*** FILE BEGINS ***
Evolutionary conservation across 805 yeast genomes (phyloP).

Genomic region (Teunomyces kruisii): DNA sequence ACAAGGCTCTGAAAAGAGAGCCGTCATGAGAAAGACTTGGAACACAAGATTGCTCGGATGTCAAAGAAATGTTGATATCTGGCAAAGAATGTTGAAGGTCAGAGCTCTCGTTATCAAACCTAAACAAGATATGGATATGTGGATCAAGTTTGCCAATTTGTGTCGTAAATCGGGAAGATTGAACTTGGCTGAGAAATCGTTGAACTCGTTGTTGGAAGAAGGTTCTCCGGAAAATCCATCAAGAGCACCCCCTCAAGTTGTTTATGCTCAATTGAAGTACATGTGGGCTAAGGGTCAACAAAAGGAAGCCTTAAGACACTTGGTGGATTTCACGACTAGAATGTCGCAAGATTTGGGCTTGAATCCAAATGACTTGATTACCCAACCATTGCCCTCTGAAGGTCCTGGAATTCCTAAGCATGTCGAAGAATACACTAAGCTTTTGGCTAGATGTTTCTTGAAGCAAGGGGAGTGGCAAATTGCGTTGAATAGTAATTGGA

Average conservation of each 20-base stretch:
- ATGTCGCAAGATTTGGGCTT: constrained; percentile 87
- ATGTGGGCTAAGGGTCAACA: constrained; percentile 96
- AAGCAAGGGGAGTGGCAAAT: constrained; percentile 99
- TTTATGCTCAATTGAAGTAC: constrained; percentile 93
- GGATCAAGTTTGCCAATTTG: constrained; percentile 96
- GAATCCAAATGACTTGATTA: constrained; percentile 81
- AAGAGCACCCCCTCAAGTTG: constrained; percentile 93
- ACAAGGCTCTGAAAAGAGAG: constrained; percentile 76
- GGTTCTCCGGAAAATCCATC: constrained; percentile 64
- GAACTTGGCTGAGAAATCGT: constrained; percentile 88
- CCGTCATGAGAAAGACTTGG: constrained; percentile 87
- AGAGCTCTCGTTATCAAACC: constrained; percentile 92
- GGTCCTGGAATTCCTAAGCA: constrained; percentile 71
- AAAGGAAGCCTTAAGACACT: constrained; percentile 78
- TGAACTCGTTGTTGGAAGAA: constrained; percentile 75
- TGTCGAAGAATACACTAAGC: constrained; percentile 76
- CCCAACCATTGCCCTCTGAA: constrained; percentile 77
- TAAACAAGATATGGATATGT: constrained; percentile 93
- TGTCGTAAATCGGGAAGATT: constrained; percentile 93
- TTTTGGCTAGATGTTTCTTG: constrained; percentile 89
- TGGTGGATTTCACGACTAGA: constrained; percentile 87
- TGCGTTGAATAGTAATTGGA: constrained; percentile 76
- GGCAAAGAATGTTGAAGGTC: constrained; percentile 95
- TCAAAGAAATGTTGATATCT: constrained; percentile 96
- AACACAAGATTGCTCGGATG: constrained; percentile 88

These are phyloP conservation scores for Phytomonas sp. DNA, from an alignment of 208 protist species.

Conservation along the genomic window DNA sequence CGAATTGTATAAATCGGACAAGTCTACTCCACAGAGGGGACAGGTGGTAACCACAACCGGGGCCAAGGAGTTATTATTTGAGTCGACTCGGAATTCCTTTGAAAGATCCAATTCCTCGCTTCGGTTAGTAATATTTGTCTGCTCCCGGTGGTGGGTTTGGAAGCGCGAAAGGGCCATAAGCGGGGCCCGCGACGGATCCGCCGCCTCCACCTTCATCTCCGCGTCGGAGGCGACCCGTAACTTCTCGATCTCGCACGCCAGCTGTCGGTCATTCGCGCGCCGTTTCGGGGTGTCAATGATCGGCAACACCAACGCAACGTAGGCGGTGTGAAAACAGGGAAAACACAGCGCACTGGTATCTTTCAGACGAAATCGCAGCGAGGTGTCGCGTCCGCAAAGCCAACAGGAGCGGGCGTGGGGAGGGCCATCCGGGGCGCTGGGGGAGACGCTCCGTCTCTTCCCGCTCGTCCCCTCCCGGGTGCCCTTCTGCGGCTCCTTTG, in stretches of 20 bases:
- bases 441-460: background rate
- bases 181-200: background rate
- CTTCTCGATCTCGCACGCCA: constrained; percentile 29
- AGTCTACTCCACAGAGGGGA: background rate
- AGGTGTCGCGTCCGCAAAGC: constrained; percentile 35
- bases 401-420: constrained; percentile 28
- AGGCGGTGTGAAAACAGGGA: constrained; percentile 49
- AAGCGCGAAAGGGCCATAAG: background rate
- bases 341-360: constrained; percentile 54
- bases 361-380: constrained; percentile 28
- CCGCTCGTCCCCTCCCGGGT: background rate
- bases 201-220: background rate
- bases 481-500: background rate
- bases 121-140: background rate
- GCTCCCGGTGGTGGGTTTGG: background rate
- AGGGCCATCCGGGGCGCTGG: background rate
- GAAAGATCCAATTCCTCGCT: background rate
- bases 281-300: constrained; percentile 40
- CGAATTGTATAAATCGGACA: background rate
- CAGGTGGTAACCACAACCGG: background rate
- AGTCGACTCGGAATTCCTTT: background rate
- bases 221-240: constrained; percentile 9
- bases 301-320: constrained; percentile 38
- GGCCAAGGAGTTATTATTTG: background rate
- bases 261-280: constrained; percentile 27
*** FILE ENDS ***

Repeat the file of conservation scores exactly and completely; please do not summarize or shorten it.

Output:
Evolutionary conservation across 805 yeast genomes (phyloP).

Genomic region (Teunomyces kruisii): DNA sequence ACAAGGCTCTGAAAAGAGAGCCGTCATGAGAAAGACTTGGAACACAAGATTGCTCGGATGTCAAAGAAATGTTGATATCTGGCAAAGAATGTTGAAGGTCAGAGCTCTCGTTATCAAACCTAAACAAGATATGGATATGTGGATCAAGTTTGCCAATTTGTGTCGTAAATCGGGAAGATTGAACTTGGCTGAGAAATCGTTGAACTCGTTGTTGGAAGAAGGTTCTCCGGAAAATCCATCAAGAGCACCCCCTCAAGTTGTTTATGCTCAATTGAAGTACATGTGGGCTAAGGGTCAACAAAAGGAAGCCTTAAGACACTTGGTGGATTTCACGACTAGAATGTCGCAAGATTTGGGCTTGAATCCAAATGACTTGATTACCCAACCATTGCCCTCTGAAGGTCCTGGAATTCCTAAGCATGTCGAAGAATACACTAAGCTTTTGGCTAGATGTTTCTTGAAGCAAGGGGAGTGGCAAATTGCGTTGAATAGTAATTGGA

Average conservation of each 20-base stretch:
- ATGTCGCAAGATTTGGGCTT: constrained; percentile 87
- ATGTGGGCTAAGGGTCAACA: constrained; percentile 96
- AAGCAAGGGGAGTGGCAAAT: constrained; percentile 99
- TTTATGCTCAATTGAAGTAC: constrained; percentile 93
- GGATCAAGTTTGCCAATTTG: constrained; percentile 96
- GAATCCAAATGACTTGATTA: constrained; percentile 81
- AAGAGCACCCCCTCAAGTTG: constrained; percentile 93
- ACAAGGCTCTGAAAAGAGAG: constrained; percentile 76
- GGTTCTCCGGAAAATCCATC: constrained; percentile 64
- GAACTTGGCTGAGAAATCGT: constrained; percentile 88
- CCGTCATGAGAAAGACTTGG: constrained; percentile 87
- AGAGCTCTCGTTATCAAACC: constrained; percentile 92
- GGTCCTGGAATTCCTAAGCA: constrained; percentile 71
- AAAGGAAGCCTTAAGACACT: constrained; percentile 78
- TGAACTCGTTGTTGGAAGAA: constrained; percentile 75
- TGTCGAAGAATACACTAAGC: constrained; percentile 76
- CCCAACCATTGCCCTCTGAA: constrained; percentile 77
- TAAACAAGATATGGATATGT: constrained; percentile 93
- TGTCGTAAATCGGGAAGATT: constrained; percentile 93
- TTTTGGCTAGATGTTTCTTG: constrained; percentile 89
- TGGTGGATTTCACGACTAGA: constrained; percentile 87
- TGCGTTGAATAGTAATTGGA: constrained; percentile 76
- GGCAAAGAATGTTGAAGGTC: constrained; percentile 95
- TCAAAGAAATGTTGATATCT: constrained; percentile 96
- AACACAAGATTGCTCGGATG: constrained; percentile 88

These are phyloP conservation scores for Phytomonas sp. DNA, from an alignment of 208 protist species.

Conservation along the genomic window DNA sequence CGAATTGTATAAATCGGACAAGTCTACTCCACAGAGGGGACAGGTGGTAACCACAACCGGGGCCAAGGAGTTATTATTTGAGTCGACTCGGAATTCCTTTGAAAGATCCAATTCCTCGCTTCGGTTAGTAATATTTGTCTGCTCCCGGTGGTGGGTTTGGAAGCGCGAAAGGGCCATAAGCGGGGCCCGCGACGGATCCGCCGCCTCCACCTTCATCTCCGCGTCGGAGGCGACCCGTAACTTCTCGATCTCGCACGCCAGCTGTCGGTCATTCGCGCGCCGTTTCGGGGTGTCAATGATCGGCAACACCAACGCAACGTAGGCGGTGTGAAAACAGGGAAAACACAGCGCACTGGTATCTTTCAGACGAAATCGCAGCGAGGTGTCGCGTCCGCAAAGCCAACAGGAGCGGGCGTGGGGAGGGCCATCCGGGGCGCTGGGGGAGACGCTCCGTCTCTTCCCGCTCGTCCCCTCCCGGGTGCCCTTCTGCGGCTCCTTTG, in stretches of 20 bases:
- bases 441-460: background rate
- bases 181-200: background rate
- CTTCTCGATCTCGCACGCCA: constrained; percentile 29
- AGTCTACTCCACAGAGGGGA: background rate
- AGGTGTCGCGTCCGCAAAGC: constrained; percentile 35
- bases 401-420: constrained; percentile 28
- AGGCGGTGTGAAAACAGGGA: constrained; percentile 49
- AAGCGCGAAAGGGCCATAAG: background rate
- bases 341-360: constrained; percentile 54
- bases 361-380: constrained; percentile 28
- CCGCTCGTCCCCTCCCGGGT: background rate
- bases 201-220: background rate
- bases 481-500: background rate
- bases 121-140: background rate
- GCTCCCGGTGGTGGGTTTGG: background rate
- AGGGCCATCCGGGGCGCTGG: background rate
- GAAAGATCCAATTCCTCGCT: background rate
- bases 281-300: constrained; percentile 40
- CGAATTGTATAAATCGGACA: background rate
- CAGGTGGTAACCACAACCGG: background rate
- AGTCGACTCGGAATTCCTTT: background rate
- bases 221-240: constrained; percentile 9
- bases 301-320: constrained; percentile 38
- GGCCAAGGAGTTATTATTTG: background rate
- bases 261-280: constrained; percentile 27